Financial Cost Savings (U.S. Dollars)
When it comes to financial cost savings, training at home with the Vasa SwimErg will save you money on:
- Frequency of training sessions (more time at the pool = higher costs)
- Distance traveled to the pool (miles traveled plus cost for gas per mile)
- Pool membership fees
For an athlete that trains on average of 3 times per week (50 weeks x 3 = 150 sessions) and travels 10-20 miles to the pool, the cost savings of owning a SwimErg is around $1,000 per year.
Time Cost Savings
In terms of time saved, the average athlete who travels around 30 minutes round trip (150 sessions per year) and spends roughly an hour at the pool would save around 120 hours per year, not to mention the time spent changing before and after swimming.
Of course, this doesn’t include the other added benefits, such as consistency, which will improve strength, power, stamina, and technique. Plus, completing planned workouts helps you stay motivated to train as you realize improvements overall.
When it comes to costs versus benefits, the value is clear.
(Here is a link to the original cost calculator.)
How to Use the Vasa SwimErg to Save Time and Money
Dryland training equipment like the Vasa SwimErg is designed to save time and money, especially for athletes that have busy lives.
Accomplished age-group triathlete Cortney Martin documented her use of the SwimErg to fit “three sports” training into her day with “two kids, one husband, a dog, two cats, [and] a job.”
She calculated her morning swim time around 1 hour and 45 minutes, which included:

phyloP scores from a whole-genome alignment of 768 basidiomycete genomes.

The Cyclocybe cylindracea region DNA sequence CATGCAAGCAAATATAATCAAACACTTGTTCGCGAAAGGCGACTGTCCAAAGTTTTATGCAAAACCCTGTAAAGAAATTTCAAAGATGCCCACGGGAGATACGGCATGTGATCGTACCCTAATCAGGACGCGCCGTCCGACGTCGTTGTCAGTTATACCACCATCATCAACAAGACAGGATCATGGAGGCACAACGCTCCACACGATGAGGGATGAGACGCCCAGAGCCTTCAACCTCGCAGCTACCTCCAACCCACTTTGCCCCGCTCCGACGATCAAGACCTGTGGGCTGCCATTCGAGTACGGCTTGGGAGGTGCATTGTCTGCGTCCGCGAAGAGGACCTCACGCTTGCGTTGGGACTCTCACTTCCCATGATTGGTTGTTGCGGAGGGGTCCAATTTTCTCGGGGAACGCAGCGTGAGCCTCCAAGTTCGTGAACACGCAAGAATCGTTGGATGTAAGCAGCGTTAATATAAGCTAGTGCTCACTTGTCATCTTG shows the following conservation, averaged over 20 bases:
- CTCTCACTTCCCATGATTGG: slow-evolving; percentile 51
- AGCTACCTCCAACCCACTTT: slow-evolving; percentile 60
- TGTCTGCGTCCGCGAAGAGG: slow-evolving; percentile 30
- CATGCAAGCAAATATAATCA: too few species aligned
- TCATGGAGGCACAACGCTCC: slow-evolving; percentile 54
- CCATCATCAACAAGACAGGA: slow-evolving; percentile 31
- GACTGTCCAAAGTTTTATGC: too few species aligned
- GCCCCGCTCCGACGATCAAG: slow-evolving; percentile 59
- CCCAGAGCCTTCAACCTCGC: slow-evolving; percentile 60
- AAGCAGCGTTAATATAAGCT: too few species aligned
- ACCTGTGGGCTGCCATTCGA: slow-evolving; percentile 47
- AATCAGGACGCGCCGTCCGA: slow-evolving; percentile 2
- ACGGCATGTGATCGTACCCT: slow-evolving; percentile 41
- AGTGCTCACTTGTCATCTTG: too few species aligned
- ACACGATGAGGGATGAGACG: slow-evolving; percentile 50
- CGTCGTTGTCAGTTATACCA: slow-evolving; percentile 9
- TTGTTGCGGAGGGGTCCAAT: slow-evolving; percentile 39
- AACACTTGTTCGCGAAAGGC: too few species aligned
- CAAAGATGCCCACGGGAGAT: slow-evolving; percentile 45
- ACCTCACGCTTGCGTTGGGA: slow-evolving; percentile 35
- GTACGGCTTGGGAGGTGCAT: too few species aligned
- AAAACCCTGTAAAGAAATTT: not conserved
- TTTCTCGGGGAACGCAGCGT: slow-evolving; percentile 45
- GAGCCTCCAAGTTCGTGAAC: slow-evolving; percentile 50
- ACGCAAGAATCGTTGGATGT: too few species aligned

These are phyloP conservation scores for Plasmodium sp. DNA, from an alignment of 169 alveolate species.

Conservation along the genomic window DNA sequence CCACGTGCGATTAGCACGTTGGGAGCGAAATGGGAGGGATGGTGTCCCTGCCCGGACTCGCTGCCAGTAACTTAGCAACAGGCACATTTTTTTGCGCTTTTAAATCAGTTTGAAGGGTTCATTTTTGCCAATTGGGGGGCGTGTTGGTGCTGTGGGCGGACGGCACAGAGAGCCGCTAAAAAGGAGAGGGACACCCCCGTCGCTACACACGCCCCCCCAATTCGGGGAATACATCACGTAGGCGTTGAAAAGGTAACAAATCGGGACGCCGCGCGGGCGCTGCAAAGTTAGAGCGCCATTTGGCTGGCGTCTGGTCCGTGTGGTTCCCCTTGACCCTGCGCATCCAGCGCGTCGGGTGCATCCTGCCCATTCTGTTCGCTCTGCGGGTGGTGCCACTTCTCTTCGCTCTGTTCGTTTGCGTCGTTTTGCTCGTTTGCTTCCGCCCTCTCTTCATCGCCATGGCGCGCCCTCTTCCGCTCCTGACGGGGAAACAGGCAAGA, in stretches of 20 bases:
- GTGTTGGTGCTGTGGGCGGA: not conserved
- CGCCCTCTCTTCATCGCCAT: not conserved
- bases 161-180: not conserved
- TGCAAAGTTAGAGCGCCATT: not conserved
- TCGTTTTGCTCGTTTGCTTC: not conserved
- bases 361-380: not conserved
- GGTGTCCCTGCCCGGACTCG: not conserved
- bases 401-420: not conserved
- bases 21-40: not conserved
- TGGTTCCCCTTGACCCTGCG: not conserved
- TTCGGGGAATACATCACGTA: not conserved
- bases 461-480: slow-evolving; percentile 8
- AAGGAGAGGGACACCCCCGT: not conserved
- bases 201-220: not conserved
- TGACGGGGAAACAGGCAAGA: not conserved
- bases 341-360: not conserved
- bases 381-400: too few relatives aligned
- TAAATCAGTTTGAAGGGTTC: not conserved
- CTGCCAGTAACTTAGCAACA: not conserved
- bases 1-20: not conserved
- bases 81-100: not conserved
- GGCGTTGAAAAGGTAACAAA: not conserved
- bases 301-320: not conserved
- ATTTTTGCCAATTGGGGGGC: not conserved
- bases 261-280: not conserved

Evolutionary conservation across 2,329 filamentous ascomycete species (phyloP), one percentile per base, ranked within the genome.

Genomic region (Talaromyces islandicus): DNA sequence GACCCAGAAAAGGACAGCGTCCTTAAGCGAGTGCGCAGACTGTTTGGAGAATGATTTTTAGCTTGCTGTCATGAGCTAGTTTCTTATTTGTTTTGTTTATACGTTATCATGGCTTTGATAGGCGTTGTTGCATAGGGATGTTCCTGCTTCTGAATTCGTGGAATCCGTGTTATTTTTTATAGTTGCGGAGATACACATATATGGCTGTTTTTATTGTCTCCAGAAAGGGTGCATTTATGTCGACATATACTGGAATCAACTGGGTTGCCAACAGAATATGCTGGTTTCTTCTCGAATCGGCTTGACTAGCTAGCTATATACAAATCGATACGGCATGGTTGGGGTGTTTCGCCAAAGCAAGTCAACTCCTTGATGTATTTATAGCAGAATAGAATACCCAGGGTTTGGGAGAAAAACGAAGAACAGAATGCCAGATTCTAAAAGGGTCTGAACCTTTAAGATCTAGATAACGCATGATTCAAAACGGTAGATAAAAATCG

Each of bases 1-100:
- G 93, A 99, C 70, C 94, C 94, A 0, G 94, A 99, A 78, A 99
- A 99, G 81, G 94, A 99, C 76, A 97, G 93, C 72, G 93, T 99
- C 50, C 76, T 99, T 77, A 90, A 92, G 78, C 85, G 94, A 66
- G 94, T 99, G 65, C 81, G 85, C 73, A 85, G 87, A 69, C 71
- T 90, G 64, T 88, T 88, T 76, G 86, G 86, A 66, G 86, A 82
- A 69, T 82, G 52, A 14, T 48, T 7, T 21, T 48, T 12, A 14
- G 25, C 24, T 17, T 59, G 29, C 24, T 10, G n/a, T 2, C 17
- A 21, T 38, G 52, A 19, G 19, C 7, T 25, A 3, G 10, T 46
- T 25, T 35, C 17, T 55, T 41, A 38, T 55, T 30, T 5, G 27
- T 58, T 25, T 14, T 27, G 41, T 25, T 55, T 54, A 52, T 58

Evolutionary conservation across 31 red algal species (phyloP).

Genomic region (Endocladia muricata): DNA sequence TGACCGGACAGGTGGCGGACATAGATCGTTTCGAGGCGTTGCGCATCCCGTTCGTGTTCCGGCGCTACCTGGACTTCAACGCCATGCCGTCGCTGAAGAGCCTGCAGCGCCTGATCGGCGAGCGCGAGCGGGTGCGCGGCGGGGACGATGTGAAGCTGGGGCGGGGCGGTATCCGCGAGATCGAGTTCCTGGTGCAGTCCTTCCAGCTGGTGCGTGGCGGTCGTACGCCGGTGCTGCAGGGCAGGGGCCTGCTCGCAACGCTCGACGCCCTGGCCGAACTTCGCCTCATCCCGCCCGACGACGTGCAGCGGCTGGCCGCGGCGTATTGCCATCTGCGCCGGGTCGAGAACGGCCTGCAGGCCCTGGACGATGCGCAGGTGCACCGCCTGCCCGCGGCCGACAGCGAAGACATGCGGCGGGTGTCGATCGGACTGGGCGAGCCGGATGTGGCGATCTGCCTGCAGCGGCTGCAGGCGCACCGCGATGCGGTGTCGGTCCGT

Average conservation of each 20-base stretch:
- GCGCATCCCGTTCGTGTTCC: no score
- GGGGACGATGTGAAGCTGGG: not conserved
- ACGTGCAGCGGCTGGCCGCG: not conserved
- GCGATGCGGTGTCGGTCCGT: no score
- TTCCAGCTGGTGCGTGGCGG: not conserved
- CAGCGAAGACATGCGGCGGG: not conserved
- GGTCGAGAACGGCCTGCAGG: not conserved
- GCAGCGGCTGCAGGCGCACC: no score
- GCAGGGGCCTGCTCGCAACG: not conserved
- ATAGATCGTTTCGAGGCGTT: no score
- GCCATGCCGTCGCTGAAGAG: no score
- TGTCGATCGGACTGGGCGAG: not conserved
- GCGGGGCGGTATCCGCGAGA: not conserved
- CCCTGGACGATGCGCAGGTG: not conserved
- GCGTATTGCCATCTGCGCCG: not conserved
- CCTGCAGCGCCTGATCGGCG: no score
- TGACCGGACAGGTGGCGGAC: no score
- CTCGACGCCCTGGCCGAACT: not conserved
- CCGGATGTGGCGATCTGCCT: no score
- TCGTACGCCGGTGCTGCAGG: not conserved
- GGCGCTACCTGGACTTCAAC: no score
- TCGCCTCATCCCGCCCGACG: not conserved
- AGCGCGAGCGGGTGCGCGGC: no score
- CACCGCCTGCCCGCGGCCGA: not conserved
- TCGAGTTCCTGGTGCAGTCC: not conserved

- Waking up
- Getting her kids ready for school
- Eating breakfast
- Packing up her pool bag
- Scraping ice off her car (in the winter)
- Driving to the pool
- Stashing her gear
- Swim training
- Showering and repacking
- Drying off and changing clothes
- Driving home
Comparatively, her elapsed time for training on the SwimErg was around 30 minutes, and included:
- Changing into shorts
- Turning on the radio
- Warming up
- Training on the Erg
- Cool down
According to Cortney, “The Vasa SwimErg has allowed me to expand my swim training in an extremely efficient and effective way,” she says.
“And it’s a lot of fun!”
If you’re unsure whether or not you’re ready to purchase dryland training equipment like the SwimErg, take inventory of your daily or weekly swim training routines.
Count the average costs of things like drive time, gas mileage, cost of fuel per gallon, gym and other association fees, costs for gear, as well as the daily time costs of getting packed and traveling roundtrip to the gym.
Would having something readily available at home make enough of an impact?
Even if you only trained 1 or 2 times in the pool each week, the Vasa SwimErg is a cost-effective way to add quality training while also reducing the other expenses that can eat into your budget.
If nothing else, the countless hours saved will give you more time when it matters most. As the saying goes: “train smarter, not just harder.”
Is dryland training equipment worth it? It ultimately depends on your needs.
For most athletes, especially triathletes who have to train for multiple sports (and pay higher fees), it can make a difference worth thousands of dollars, not withstanding the time savings.
When considering purchasing any swim bench, including the Vasa SwimErg, it’s useful to take into account not just your fees and gear costs, but the little things, too.
Count the average mileage you use going to and from the pool, how much money you spend on gas every year, and how much you train.
For an athlete that trains even 3 times per week (150 sessions per year on average), the time and money can be significant, which makes it worthwhile to calculate the cost/benefits of the way you swim train now.